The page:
Testing for vertigo in Sydney

by John.Law

From climbing the bridge to following ghosts to sipping Shiraz, Sydney has endless ways to keep its visitors entertained

What’s the best cure for jet-lag after a 24-hour flight to Sydney?  On my last visit to Oz I bravely resisted the urge to take a nap, donned a boiler suit and safety harness and tackled the Sydney Harbour Bridge Climb.
The trek takes you over catwalks, through arches and up and down ladders. It’s not as scary as it looks from the ground. You can watch the road and water traffic passing beneath, but the 360° view from the top across the harbour, the soaring skyscrapers and Opera House is stunning. The whole experience, including a thorough briefing, takes 3½ hours and tickets cost from about £88.
Too expensive? Then there are lots of other attractions in this great, buzzing, friendly city that won’t wreck the budget. Biggest money-saving tip is to invest in a See Sydney and Beyond Smartvisit Card. With prices ranging from about £37 (child £27) for a one-day card, rising to £111 (£79) for seven days, the scheme offers free access to 40 major attractions in and around the city. Pay extra – £86 (£49) for two days up to £148 (£98) for seven days – and bus, train and ferry travel is included too.
Having gone over the bridge it’s interesting to go under it by getting a free Smartvisit ferry ride from Circular Quay to explore the beautiful harbour. For an idea of what goes on under the surface, use the card to visit Sydney Aquarium, one of the world’s best for showing the more exotic creatures of the deep. In the underwater tunnels, fish, rays, turtles and huge sharks swim all around you.
Check out the kangaroos, koalas and wallabies at Taronga Zoo or Sydney Wildlife World and flash the card again for free entry to The Museum of Sydney. For a more grisly glimpse into the past try the Justice and Police Museum by Circular Quay. This 19th-century former court and police station has a scary collection of weapons, gangster mug shots and relics from Ned Kelly’s and other notorious crimes.
Equally creepy – and fun for those like us who don’t care for conventional city bus tours – is an entertaining evening spent spook-hunting around the historic Rocks area. Ghost Tours charges £17 for the two-hour walk. We heard blood-curdling tales of murder and mayhem as we wandered around narrow cobbled streets and down dark alleys to learn about the colourful past of the area where the first convicts were landed. Up on Observatory Hill, where public hangings took place two centuries ago, one poor lad was strung up for stealing a measly portion of salt pork. Thankfully, the only spirit I encountered was a large whisky at the Harbour View Hotel, where the tour ended.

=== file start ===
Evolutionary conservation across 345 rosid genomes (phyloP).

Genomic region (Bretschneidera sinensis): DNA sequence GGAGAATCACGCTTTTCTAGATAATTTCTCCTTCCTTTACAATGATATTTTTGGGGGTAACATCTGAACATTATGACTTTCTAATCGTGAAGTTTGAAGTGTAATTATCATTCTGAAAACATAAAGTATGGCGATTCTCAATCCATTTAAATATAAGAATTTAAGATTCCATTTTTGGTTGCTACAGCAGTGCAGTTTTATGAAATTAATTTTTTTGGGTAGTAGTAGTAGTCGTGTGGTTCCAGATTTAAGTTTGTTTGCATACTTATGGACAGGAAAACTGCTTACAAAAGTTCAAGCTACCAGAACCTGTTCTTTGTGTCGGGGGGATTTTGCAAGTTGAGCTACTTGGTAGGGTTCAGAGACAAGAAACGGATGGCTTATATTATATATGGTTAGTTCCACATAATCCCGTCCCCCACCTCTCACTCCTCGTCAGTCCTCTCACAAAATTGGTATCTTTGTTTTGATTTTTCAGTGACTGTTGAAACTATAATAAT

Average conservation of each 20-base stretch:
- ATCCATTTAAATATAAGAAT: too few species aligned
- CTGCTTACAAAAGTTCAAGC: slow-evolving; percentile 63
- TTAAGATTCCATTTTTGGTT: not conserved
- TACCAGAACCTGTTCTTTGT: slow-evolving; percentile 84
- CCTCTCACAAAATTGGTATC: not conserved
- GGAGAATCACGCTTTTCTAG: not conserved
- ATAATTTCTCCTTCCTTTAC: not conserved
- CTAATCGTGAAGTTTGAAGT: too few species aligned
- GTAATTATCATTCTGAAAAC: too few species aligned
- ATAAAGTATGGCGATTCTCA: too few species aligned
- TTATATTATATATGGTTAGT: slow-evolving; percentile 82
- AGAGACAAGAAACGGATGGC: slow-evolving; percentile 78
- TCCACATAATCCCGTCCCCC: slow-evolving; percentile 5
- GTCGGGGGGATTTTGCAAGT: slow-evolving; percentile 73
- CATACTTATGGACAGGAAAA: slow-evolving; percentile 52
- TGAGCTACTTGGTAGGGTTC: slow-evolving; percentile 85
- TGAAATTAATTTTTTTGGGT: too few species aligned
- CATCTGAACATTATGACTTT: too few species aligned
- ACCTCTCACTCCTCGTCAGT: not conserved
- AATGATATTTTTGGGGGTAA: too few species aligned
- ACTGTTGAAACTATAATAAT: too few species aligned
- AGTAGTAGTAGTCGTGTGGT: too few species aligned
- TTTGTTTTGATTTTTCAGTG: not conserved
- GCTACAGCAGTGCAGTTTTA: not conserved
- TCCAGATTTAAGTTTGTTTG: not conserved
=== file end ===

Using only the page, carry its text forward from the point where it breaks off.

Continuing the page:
Next day we headed for the spectacular Blue Mountains, just outside the city, where we used the Smartvisit card again to join a red London bus at Katoomba for a next-to-nature, hop-on hop-off tour. We walked through the wilderness, trekking through a rainforest gorge and climbing to view the Three Sisters rock formations. Afterwards we recovered with a 'Devonshire' cream tea in Leura village, which set us up nicely for another evening’s feasting in the city.
If you enjoy your tucker, you’ll love Sydney’s seafood and oriental-style Pacific Rim dishes. But before you book, check if the restaurant is a BYO (Bring Your Own) and save money by taking along your own Aussie Riesling or Shiraz from a local wine store.
We encountered some of the best pizzas outside Italy at Arthur’s in Oxford Street, which serves huge ones for sharing for £12. At Doyle’s at Watson’s Bay we ate wonderfully fresh fish at the water’s edge while admiring the Sydney skyline in the distance. Back in town we savoured terrific flame-grilled steaks against a backdrop of the Opera House at the trendy Wildfire at The Rocks. At both expect to pay about £40 a head or more with wine
At Longrain in Surry Hills we sat at long communal tables to enjoy great Thai food. Prefer Japanese? Then try the more affordable Uchi Lounge, where starters like mussels or sushi cost about £5 and a beef sashimi main course £9.
Sydneysiders are pretty laid-back, but there’s plenty of big-city bustle about the place. After a busy morning’s sightseeing or souvenir-hunting at shopping complexes like the grand old Queen Victoria Building, we relaxed over a dim sum lunch at the tranquil Chinese Gardens by Darling Harbour, or a picnic at the glorious Royal Botanic Gardens next to the Opera House.
If you need to get away from the buzz of city life, try those famous beaches at Bondi or Manly. Farther afield, wine lovers should head north to the Hunter Valley for a day or two spent swilling the shiraz and gargling the gerwurtztraminer on a tour of the vineyards. The countryside here is green and gently undulating. And yes, they really are kangaroos you can see bouncing over the horizon – and not some alcohol-induced mirage.

Where to stay

The InterContinental Hotel is nicely located, with sweeping views of the Harbour Bridge and Opera House. For summer 2009, it costs around £136 per night for a double room with breakfast. 

Less expensive – and particularly good value if you are taking children – are Quest serviced apartments. The Quest World Square property is set in the heart of the city and charges from around £92 per night for a studio for two people, and from £170 for a two-bedroom apartment sleeping four.

Tour operators

Recommended specialist Australia tour operators include Austravel and Bridge and Wickers.